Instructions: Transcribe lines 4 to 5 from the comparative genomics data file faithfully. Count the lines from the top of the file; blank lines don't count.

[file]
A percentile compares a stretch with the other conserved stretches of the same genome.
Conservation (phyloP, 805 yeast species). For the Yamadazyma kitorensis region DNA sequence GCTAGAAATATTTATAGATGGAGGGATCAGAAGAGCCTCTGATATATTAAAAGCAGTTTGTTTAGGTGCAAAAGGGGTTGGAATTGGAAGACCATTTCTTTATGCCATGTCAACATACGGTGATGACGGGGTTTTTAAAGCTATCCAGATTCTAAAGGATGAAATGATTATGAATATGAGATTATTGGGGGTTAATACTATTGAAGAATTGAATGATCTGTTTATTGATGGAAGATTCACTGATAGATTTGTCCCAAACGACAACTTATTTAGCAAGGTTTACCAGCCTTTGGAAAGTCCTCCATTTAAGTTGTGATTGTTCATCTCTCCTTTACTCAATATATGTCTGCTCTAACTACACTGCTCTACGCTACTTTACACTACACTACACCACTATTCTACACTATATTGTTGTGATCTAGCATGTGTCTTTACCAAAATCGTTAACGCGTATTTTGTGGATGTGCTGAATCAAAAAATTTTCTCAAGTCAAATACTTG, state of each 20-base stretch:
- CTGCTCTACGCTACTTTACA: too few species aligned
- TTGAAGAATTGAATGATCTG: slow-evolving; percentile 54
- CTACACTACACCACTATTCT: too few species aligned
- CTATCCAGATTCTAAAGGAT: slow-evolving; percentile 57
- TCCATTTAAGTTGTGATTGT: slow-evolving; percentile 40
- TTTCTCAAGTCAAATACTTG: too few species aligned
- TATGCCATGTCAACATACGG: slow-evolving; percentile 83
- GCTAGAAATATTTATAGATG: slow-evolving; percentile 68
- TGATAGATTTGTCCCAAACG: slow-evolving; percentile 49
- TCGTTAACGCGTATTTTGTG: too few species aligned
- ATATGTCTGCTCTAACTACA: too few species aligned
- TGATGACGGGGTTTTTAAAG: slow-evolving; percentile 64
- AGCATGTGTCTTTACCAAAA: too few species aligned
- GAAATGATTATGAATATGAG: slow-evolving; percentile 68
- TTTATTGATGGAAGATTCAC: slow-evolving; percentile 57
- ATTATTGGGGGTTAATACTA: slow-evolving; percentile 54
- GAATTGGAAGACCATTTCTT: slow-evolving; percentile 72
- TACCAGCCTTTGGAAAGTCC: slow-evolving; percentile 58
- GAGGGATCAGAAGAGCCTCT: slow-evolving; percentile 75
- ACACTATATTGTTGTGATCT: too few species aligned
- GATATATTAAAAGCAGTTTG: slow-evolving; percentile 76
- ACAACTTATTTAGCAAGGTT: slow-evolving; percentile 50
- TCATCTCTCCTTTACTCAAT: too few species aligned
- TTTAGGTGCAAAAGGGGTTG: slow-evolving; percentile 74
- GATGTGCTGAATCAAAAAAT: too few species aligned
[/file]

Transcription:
- TTGAAGAATTGAATGATCTG: slow-evolving; percentile 54
- CTACACTACACCACTATTCT: too few species aligned